Amidst a sea of memorial plaques at the Northern Nevada Veterans Memorial Cemetery, one space remains blank.
That space is waiting to be filled by a plaque honoring the life and sacrifice of 34-year-old Sgt. Patrick Stewart, who was killed in action on September 25, 2005, when his helicopter was struck with a rocket-propelled grenade as it flew over Afghanistan. But it may be some time before Sgt. Stewart is remembered with a memorial plaque. That's because his war widow and the Department of Veterans Affairs are at odds over the Stewart family's request to have the Wiccan pentacle, a five-pointed star surrounded by a circle, placed on the plaque. As of May 31, 2006, government officials have refused to allow the Wiccan symbol to be placed on Stewart's plaque.
Sgt. Stewart identified himself as belonging to the Wiccan faith. Although Wiccans are not considered part of America's mainstream religious establishment, they are a growing minority. According to 2005 Defense Department statistics, approximately 1,800 active-duty service members identify themselves as belonging to the alternative religion that subscribes to magical activities and Earth worship.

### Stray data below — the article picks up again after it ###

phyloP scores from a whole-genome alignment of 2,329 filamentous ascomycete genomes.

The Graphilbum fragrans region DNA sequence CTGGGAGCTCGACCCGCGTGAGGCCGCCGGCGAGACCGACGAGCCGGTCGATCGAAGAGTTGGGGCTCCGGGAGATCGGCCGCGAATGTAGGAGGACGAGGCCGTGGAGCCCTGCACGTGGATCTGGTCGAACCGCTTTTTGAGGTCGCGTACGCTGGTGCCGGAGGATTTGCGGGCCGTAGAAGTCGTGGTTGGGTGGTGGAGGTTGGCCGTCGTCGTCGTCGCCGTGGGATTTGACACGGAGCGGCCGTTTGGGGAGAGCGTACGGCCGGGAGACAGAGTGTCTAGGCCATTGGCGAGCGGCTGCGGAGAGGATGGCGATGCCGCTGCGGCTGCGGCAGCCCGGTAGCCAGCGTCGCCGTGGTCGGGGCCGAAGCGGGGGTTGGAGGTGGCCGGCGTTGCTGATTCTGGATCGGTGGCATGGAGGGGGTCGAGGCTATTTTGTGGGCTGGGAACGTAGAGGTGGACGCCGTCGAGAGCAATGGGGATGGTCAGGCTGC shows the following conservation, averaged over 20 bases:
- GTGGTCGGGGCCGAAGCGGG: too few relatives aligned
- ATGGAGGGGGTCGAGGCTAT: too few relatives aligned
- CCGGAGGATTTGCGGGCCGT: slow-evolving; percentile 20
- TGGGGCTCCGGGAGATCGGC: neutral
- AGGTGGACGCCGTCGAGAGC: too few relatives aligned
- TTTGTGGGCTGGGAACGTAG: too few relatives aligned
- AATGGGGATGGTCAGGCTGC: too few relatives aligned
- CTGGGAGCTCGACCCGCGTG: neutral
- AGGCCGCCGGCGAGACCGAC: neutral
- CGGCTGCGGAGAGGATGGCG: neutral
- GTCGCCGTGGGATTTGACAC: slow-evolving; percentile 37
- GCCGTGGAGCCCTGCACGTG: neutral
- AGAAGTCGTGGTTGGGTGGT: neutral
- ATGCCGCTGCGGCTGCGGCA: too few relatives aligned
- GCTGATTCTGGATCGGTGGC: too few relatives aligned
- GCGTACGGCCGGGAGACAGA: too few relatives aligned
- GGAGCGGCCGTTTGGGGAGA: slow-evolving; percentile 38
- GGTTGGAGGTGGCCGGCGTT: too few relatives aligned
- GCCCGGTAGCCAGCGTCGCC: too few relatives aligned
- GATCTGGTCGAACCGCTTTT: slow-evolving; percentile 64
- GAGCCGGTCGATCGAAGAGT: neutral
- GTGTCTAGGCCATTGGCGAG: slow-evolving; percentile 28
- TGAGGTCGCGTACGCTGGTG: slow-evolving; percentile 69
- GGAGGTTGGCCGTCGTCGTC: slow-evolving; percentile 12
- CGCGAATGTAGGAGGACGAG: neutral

According to federal guidelines, only approved religious symbolsof which there are 30can be placed on government headstones or memorial plaques. Included among the 30 approved symbols are those that represent such mainstream religions as Christianity, Judaism, Islam and Hinduism. The list also includes more obscure religions like Konko-Kyo Faith and Seicho-No-Ie. And while the list does not include a symbol for the Wiccan faith, incredibly enough, it does include symbols for atheism and humanism.
Whatever one's opinion might be about the Wiccan faith, there should ...1